gilove2dance said: About the 1940s view about homosexuality...what about poor Alan Turing?
[This message was sent to me in response to this post about Denis Rake.]
You are right that one example of acceptance/ambivalence about a man’s homosexuality in the 1940s does not mean everyone felt the same way. I suspect, actually, that Rake’s superiors looked the other way in large part because it was the War, and he was too good at his job for them to not turn a blind eye. It’d be pretty easy to imagine that if he weren’t such a good spy that they would have turned him in and been done with him (which would probably be just as much about getting rid of a potential weak link in the spy network as getting rid of a gay subordinate).
Alan Turing is one of the best-known (and one of the most heart-breaking) examples of someone whose sexuality was used to destroy him in an era when homosexuality was still considered a sin, a mental illness (it was actually classified as a mental illness by the American Psychiatric Association until 1973; not sure if there is a different date for England), and—in England (and elsewhere)—a crime. I feel like it should be noted that Turing wasn’t (officially) outed until several years after the War (again, probably in part because he was really good at his job during the War, which was cryptology and encoding/decoding encrypted messages).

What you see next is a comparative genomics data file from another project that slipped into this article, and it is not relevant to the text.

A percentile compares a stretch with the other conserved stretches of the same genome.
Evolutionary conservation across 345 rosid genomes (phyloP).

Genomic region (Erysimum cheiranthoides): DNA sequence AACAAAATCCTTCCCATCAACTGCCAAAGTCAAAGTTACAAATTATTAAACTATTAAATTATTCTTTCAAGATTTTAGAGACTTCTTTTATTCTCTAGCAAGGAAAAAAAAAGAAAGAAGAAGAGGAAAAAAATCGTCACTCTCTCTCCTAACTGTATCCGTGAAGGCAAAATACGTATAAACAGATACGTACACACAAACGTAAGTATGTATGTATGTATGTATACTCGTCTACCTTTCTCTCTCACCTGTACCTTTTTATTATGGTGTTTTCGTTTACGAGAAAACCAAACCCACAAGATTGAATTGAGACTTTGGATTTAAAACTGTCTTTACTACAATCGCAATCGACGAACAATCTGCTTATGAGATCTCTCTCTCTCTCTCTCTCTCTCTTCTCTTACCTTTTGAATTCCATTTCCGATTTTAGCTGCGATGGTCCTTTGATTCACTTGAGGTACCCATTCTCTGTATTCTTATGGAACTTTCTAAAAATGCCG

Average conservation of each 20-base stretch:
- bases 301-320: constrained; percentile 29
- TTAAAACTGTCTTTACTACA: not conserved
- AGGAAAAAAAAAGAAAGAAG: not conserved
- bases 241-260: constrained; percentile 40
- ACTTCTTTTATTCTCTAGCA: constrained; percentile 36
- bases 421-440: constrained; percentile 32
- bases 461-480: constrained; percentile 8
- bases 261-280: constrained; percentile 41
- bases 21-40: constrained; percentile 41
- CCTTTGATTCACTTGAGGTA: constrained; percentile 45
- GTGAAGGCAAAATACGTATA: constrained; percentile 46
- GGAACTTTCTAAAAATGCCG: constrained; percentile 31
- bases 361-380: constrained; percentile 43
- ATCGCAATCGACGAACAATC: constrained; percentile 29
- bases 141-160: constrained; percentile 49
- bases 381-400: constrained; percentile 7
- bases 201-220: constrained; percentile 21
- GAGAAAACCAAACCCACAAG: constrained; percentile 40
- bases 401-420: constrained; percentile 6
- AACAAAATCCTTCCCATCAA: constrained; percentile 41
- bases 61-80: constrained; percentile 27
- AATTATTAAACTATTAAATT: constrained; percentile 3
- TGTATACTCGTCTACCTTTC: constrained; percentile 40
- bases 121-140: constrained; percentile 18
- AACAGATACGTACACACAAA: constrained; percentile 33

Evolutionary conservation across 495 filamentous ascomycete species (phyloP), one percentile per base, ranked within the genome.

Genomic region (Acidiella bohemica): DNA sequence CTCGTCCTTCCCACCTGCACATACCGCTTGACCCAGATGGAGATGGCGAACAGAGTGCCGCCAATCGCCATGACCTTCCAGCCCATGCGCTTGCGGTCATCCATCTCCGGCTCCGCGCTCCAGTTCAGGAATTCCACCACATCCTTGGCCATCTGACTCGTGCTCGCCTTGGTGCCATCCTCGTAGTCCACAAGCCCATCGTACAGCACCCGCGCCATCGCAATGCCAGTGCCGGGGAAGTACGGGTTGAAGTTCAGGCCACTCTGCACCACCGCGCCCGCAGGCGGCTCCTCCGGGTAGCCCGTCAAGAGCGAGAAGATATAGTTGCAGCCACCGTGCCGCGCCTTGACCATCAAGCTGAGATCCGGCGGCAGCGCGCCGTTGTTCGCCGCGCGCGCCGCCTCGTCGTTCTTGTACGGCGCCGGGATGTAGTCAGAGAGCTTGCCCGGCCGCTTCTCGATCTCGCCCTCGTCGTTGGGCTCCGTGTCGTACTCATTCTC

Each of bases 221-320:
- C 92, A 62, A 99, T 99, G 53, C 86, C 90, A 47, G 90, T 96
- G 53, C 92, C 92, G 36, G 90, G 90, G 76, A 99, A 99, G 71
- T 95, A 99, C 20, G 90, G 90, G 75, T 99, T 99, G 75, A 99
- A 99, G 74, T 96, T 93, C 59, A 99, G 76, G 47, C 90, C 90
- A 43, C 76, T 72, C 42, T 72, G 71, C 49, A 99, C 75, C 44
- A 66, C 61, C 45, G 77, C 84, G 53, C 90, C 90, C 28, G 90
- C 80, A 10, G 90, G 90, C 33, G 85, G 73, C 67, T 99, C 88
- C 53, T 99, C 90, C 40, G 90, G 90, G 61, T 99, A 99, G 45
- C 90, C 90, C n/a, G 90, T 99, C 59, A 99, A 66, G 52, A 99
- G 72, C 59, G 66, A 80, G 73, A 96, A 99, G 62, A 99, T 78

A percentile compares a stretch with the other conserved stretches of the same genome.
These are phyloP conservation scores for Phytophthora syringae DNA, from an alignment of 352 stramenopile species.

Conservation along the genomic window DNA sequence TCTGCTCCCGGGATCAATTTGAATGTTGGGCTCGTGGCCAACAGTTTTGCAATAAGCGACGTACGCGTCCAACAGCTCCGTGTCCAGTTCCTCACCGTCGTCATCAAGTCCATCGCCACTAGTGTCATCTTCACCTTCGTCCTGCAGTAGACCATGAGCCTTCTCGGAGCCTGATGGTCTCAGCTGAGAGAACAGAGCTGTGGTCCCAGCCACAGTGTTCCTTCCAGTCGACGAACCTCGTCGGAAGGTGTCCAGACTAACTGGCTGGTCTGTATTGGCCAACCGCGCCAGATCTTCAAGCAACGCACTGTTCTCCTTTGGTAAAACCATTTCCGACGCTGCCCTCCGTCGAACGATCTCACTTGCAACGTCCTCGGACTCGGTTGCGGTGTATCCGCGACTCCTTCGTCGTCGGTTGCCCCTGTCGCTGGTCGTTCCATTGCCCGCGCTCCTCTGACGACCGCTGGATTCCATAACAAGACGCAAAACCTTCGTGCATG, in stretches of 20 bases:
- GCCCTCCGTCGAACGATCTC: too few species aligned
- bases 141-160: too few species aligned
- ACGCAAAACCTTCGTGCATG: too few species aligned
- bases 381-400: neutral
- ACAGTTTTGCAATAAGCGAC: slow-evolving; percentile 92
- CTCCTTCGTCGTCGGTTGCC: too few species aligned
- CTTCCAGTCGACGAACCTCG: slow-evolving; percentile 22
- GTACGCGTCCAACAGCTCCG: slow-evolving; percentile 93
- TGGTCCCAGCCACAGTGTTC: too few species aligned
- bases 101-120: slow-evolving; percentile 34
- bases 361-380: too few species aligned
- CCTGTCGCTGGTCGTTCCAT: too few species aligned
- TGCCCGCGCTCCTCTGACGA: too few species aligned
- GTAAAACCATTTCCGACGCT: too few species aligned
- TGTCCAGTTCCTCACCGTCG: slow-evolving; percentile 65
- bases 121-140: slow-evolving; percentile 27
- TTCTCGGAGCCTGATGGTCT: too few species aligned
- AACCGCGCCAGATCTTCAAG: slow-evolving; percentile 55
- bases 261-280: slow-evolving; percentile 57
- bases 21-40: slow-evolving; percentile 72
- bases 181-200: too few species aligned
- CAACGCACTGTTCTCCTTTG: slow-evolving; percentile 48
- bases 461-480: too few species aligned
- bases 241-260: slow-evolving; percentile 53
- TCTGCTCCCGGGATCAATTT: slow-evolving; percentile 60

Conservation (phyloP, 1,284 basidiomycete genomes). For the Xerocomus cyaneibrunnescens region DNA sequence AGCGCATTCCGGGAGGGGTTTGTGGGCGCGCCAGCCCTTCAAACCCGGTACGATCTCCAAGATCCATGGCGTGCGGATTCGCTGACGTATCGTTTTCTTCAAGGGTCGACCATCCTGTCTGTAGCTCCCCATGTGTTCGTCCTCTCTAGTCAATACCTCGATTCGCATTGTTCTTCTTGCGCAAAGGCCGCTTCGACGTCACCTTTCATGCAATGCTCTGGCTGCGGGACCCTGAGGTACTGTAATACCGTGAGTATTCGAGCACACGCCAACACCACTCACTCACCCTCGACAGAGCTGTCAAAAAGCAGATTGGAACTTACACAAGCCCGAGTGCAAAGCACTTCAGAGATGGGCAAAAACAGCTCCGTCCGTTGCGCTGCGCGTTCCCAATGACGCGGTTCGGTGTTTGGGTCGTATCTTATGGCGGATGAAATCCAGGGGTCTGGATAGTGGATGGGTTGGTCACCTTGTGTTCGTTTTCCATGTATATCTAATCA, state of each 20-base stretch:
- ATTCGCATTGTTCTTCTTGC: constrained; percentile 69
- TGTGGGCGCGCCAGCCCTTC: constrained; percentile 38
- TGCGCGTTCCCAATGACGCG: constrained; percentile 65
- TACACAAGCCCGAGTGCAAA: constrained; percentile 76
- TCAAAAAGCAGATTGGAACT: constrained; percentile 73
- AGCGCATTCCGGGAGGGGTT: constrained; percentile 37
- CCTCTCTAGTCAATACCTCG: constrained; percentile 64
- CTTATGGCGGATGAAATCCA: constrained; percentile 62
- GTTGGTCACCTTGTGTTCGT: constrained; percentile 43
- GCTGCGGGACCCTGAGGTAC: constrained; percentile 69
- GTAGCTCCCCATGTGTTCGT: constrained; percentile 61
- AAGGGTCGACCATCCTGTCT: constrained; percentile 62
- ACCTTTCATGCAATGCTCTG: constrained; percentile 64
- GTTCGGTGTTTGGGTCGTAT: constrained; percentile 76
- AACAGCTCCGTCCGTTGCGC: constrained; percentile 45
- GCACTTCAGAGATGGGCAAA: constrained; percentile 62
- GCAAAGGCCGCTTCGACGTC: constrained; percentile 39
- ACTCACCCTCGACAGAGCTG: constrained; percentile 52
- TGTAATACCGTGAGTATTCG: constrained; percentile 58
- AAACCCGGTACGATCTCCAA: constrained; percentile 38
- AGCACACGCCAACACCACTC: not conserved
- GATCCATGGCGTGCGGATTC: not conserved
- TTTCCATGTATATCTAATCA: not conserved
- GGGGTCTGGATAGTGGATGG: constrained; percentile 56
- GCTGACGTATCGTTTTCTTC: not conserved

I think one of the saddest parts about Turing’s story is that his arrest for homosexuality was contingent on his house being burgled. He reported a crime committed against him and was arrested for something else entirely. The other tragic part, of course, is that he committed suicide just a few years later, no doubt in part due to the trauma of his arrest and forced impotence.
Finally, if you are interested in the history of homosexuality and psychology, the LGBT Mental Health Syllabus has a really good breakdown of it here.
People are inconsistent. Society is incredibly inconsistent. Alan Turing, Quentin Crisp and Anthony Blunt were all very roughly contemporaries, all gay and all had very different experiences:
Turing: was convicted and ‘treated’ after the war, committed suicide.
Crisp: was basically flamboyantly out from the 1930s onwards; he was never convicted though he was frequently the victim of violence.
Blunt: was so comfortably at the heart of the establishment that a blind eye was not only turned to his sexuality, but he was also was given immunity from prosecution for spying for the Soviets after making a confession in 1964.
And, to add to this, this article on cottaging (NSFW text but no NSFW pictures) reminded me that John Gielgud was arrested for soliciting for sex with a guy who turned out to be an undercover policeman the year before Alan Turing was arrested. He was fined, and after the news broke Gielgud was… given a standing ovation by the audience of the play he was in.
Social attitudes are strange things, and rarely straightforward.